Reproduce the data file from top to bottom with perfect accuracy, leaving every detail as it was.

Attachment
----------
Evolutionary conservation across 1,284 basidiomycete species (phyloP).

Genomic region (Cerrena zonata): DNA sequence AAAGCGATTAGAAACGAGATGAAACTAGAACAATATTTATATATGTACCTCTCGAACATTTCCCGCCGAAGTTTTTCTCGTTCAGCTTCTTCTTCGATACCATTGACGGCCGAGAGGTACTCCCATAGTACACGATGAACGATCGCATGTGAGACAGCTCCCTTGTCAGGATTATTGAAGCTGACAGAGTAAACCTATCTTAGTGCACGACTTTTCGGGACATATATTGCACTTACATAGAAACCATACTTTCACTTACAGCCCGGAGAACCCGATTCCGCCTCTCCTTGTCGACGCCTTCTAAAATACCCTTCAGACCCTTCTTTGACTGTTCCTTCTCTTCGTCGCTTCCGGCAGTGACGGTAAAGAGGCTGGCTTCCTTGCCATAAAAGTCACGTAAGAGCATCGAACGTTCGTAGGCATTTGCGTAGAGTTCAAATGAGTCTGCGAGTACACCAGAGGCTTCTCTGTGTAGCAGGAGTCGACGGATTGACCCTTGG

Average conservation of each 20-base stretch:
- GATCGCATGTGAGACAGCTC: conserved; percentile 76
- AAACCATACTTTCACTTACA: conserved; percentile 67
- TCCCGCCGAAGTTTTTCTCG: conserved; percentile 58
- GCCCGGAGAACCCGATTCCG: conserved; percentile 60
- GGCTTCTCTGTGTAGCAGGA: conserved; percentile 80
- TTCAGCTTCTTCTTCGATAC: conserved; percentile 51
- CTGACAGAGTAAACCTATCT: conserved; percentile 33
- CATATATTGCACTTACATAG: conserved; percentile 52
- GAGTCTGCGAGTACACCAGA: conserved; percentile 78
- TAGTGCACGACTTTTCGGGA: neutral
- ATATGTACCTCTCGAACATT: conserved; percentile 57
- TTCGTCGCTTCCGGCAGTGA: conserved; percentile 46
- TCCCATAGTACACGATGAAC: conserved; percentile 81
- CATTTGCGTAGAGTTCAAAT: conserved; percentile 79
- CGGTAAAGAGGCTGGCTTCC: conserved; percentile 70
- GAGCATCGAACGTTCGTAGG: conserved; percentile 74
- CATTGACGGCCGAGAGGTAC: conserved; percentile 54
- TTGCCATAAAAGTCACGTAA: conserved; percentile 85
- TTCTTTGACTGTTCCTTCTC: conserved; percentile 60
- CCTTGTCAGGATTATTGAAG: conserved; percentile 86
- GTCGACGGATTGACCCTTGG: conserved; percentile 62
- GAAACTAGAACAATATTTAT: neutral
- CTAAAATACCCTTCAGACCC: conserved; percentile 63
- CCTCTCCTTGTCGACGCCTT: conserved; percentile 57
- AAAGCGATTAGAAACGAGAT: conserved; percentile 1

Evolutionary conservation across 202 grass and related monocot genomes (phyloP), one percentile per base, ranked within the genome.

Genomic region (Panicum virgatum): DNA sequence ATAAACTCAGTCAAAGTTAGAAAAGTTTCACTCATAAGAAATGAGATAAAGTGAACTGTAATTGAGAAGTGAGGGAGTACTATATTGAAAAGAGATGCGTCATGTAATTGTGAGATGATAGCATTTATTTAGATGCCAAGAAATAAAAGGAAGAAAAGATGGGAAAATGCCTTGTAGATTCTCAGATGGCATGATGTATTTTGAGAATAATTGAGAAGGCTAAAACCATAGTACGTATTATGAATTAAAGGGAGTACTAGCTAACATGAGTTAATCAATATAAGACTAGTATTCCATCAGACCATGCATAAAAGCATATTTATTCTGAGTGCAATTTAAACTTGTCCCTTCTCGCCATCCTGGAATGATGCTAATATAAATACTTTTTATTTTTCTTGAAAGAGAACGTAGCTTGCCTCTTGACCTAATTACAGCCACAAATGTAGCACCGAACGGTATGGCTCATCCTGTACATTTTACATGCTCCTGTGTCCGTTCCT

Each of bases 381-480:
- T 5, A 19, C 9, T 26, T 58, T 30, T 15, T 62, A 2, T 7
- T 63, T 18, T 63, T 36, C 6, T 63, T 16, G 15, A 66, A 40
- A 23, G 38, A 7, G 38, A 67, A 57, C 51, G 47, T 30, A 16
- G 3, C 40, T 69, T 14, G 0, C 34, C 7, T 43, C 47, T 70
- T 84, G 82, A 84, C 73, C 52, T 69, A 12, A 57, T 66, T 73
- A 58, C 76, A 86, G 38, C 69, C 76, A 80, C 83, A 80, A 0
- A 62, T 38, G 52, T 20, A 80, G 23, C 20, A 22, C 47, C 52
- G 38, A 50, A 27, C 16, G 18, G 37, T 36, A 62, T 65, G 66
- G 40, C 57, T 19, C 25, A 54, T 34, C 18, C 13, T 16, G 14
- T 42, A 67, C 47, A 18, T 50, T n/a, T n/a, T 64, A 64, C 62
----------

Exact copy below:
Evolutionary conservation across 1,284 basidiomycete species (phyloP).

Genomic region (Cerrena zonata): DNA sequence AAAGCGATTAGAAACGAGATGAAACTAGAACAATATTTATATATGTACCTCTCGAACATTTCCCGCCGAAGTTTTTCTCGTTCAGCTTCTTCTTCGATACCATTGACGGCCGAGAGGTACTCCCATAGTACACGATGAACGATCGCATGTGAGACAGCTCCCTTGTCAGGATTATTGAAGCTGACAGAGTAAACCTATCTTAGTGCACGACTTTTCGGGACATATATTGCACTTACATAGAAACCATACTTTCACTTACAGCCCGGAGAACCCGATTCCGCCTCTCCTTGTCGACGCCTTCTAAAATACCCTTCAGACCCTTCTTTGACTGTTCCTTCTCTTCGTCGCTTCCGGCAGTGACGGTAAAGAGGCTGGCTTCCTTGCCATAAAAGTCACGTAAGAGCATCGAACGTTCGTAGGCATTTGCGTAGAGTTCAAATGAGTCTGCGAGTACACCAGAGGCTTCTCTGTGTAGCAGGAGTCGACGGATTGACCCTTGG

Average conservation of each 20-base stretch:
- GATCGCATGTGAGACAGCTC: conserved; percentile 76
- AAACCATACTTTCACTTACA: conserved; percentile 67
- TCCCGCCGAAGTTTTTCTCG: conserved; percentile 58
- GCCCGGAGAACCCGATTCCG: conserved; percentile 60
- GGCTTCTCTGTGTAGCAGGA: conserved; percentile 80
- TTCAGCTTCTTCTTCGATAC: conserved; percentile 51
- CTGACAGAGTAAACCTATCT: conserved; percentile 33
- CATATATTGCACTTACATAG: conserved; percentile 52
- GAGTCTGCGAGTACACCAGA: conserved; percentile 78
- TAGTGCACGACTTTTCGGGA: neutral
- ATATGTACCTCTCGAACATT: conserved; percentile 57
- TTCGTCGCTTCCGGCAGTGA: conserved; percentile 46
- TCCCATAGTACACGATGAAC: conserved; percentile 81
- CATTTGCGTAGAGTTCAAAT: conserved; percentile 79
- CGGTAAAGAGGCTGGCTTCC: conserved; percentile 70
- GAGCATCGAACGTTCGTAGG: conserved; percentile 74
- CATTGACGGCCGAGAGGTAC: conserved; percentile 54
- TTGCCATAAAAGTCACGTAA: conserved; percentile 85
- TTCTTTGACTGTTCCTTCTC: conserved; percentile 60
- CCTTGTCAGGATTATTGAAG: conserved; percentile 86
- GTCGACGGATTGACCCTTGG: conserved; percentile 62
- GAAACTAGAACAATATTTAT: neutral
- CTAAAATACCCTTCAGACCC: conserved; percentile 63
- CCTCTCCTTGTCGACGCCTT: conserved; percentile 57
- AAAGCGATTAGAAACGAGAT: conserved; percentile 1

Evolutionary conservation across 202 grass and related monocot genomes (phyloP), one percentile per base, ranked within the genome.

Genomic region (Panicum virgatum): DNA sequence ATAAACTCAGTCAAAGTTAGAAAAGTTTCACTCATAAGAAATGAGATAAAGTGAACTGTAATTGAGAAGTGAGGGAGTACTATATTGAAAAGAGATGCGTCATGTAATTGTGAGATGATAGCATTTATTTAGATGCCAAGAAATAAAAGGAAGAAAAGATGGGAAAATGCCTTGTAGATTCTCAGATGGCATGATGTATTTTGAGAATAATTGAGAAGGCTAAAACCATAGTACGTATTATGAATTAAAGGGAGTACTAGCTAACATGAGTTAATCAATATAAGACTAGTATTCCATCAGACCATGCATAAAAGCATATTTATTCTGAGTGCAATTTAAACTTGTCCCTTCTCGCCATCCTGGAATGATGCTAATATAAATACTTTTTATTTTTCTTGAAAGAGAACGTAGCTTGCCTCTTGACCTAATTACAGCCACAAATGTAGCACCGAACGGTATGGCTCATCCTGTACATTTTACATGCTCCTGTGTCCGTTCCT

Each of bases 381-480:
- T 5, A 19, C 9, T 26, T 58, T 30, T 15, T 62, A 2, T 7
- T 63, T 18, T 63, T 36, C 6, T 63, T 16, G 15, A 66, A 40
- A 23, G 38, A 7, G 38, A 67, A 57, C 51, G 47, T 30, A 16
- G 3, C 40, T 69, T 14, G 0, C 34, C 7, T 43, C 47, T 70
- T 84, G 82, A 84, C 73, C 52, T 69, A 12, A 57, T 66, T 73
- A 58, C 76, A 86, G 38, C 69, C 76, A 80, C 83, A 80, A 0
- A 62, T 38, G 52, T 20, A 80, G 23, C 20, A 22, C 47, C 52
- G 38, A 50, A 27, C 16, G 18, G 37, T 36, A 62, T 65, G 66
- G 40, C 57, T 19, C 25, A 54, T 34, C 18, C 13, T 16, G 14
- T 42, A 67, C 47, A 18, T 50, T n/a, T n/a, T 64, A 64, C 62